The invention further consists in drying methods and apparatus therefor, substantially as in- 3 dicated.

The accompanying drawing shows more or less diagrammatically an elevation of one convenient form of apparatus in which the present invention can be carried into effect.

In carrying the invention into effect in one convenient form as applied by way of example to the drying say of peat, the apparatus used comprises a two-stage or double-effect drier constructed and operating substantially in accord- ance with British patent specification No. 294,289, with such additions and modifications as - will be apparent from what follows herein.

When operating according to the invention in 1 apparatus as shown in the drawing the peat or i the like, introduced by a suitable feeding device - o, oi is suspended in air or a mixture of air and vapour delivered by a fan d and passed thereby through the tubes ai or other heated surfaces of the drier a and thence through a cyclone separae tor f where the dry or partly dried peat is sep-55 arated from the vapours and discharged throug the conduit ii. The peat in this way passe through the lower temperature effect and via th feeding device 02 also through the higher tem perature effect b in series.

The air for the lower temperature effect drier is taken in by the fan d from the atmosphere an after being separated from the peat in the cyclon / associated with the outlet from the lower ter perature effect drier a is discharged at f/ fror the cyclone separator into the atmosphere.

The air and/or vapour employed in the highe temperature effect b, however, is circulated in closed cycle by a fan dl whence it passes throug] the higher temperature effect drier and its asso ciated cyclone separator.f2 and via the conduit / into a suitable form of scrubber g in which thi greater part of the dust content retained aftei the cyclone separation is precipitated. Aftei passing through the scrubber and thus substan. tially purified, the air and vapour mixture ih passed through a device h, or, as it will be called the direct heat exchanger, in which it comes intc direct and intimate contact with sprays hi ol water or other liquid which it heats (and which in the ordinary way hitherto has been.used directly for the heating of the tubes or other heattransmitting partitions of the lower temperature drier). The air and vapour is then returned from the direct heat exchanger via the conduit i to the fan di for recirculation through the higher temperature drier b conveniently as shown with partly dried peat or the like admitted via the conduit ii from the cyclone separator / associated with the lower temperature drier a.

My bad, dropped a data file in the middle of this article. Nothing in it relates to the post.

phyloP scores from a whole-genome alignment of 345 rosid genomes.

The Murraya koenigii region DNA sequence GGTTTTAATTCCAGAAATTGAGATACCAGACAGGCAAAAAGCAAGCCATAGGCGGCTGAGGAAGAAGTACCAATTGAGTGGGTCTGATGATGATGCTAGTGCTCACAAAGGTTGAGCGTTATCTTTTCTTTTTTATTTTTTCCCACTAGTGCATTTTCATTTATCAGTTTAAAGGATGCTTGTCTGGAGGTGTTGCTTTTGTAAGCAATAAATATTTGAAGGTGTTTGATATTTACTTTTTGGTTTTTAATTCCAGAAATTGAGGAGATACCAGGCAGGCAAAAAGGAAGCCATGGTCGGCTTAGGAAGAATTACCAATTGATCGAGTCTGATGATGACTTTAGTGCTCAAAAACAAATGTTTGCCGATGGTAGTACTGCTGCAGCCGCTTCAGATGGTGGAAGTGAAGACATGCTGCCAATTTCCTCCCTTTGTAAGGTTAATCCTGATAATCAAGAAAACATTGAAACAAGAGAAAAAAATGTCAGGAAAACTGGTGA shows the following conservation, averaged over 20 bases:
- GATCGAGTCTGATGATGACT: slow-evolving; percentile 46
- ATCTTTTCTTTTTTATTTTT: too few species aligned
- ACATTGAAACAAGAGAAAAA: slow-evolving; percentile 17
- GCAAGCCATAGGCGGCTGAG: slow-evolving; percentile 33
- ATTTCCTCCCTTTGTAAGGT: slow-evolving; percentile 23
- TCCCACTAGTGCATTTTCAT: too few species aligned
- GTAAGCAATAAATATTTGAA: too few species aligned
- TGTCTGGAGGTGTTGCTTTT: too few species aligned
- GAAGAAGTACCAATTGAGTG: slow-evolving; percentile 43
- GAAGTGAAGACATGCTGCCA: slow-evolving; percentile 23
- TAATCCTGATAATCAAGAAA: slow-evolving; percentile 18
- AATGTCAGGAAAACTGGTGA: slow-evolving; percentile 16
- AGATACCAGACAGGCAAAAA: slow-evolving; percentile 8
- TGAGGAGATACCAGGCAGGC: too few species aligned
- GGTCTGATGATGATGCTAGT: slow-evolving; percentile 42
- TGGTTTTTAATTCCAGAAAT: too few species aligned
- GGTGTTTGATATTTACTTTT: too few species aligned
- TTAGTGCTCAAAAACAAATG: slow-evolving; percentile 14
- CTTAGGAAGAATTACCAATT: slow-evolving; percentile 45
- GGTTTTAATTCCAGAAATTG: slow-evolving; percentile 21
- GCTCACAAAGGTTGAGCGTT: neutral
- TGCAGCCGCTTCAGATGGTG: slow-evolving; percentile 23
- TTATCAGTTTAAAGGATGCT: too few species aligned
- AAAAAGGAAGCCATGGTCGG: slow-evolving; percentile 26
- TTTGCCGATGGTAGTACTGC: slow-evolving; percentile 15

The body of water heated as above in the direct heat exchanger is circulated from the reservoir k by suitable pump means li and pipes 1, 12, 13 through the inside tube mi of a tubular heat exchanger m, from which it returns to the sprays hi of the direct heat exchanger h. A constant quantity of clean water or other suitable liquid is delivered as by a pump 14 and a pipe system 15, 17 and a1 so as to pass through the annulus Is between the concentric tubes of the system forming the tubular heat exchanger m, and after being thereby heated is passed on to the tubes ai of the lower temperature drier a for heating the partition surfaces thereof and effecting the drying therein. From the bottom of the lower temperature drier a the water returns to the pump 4 for recirculation through the tubular heater as before. A surge tank m conveniently connected to the lower temperature drier serves to keep the system full at varying temperatures.

The higher temperature drier b is, as already known, heated by steam which surrounds its tubes bi the steam being admitted say at b2 and the condensate formed returning from the outlet b3 to the boiler system. The water evaporated from the peat or the like in the higher temperature effect is wholly condensed while heating the circalating water employed in the direct heat exchanger h. The surplus of water and condensate from this system passes over from the reservoir k into the reservoir ki of the scrubber system and mixes with the water circulating therein by such means as that shown, any excess water in this case being passed to waste from the overflow pipe k2.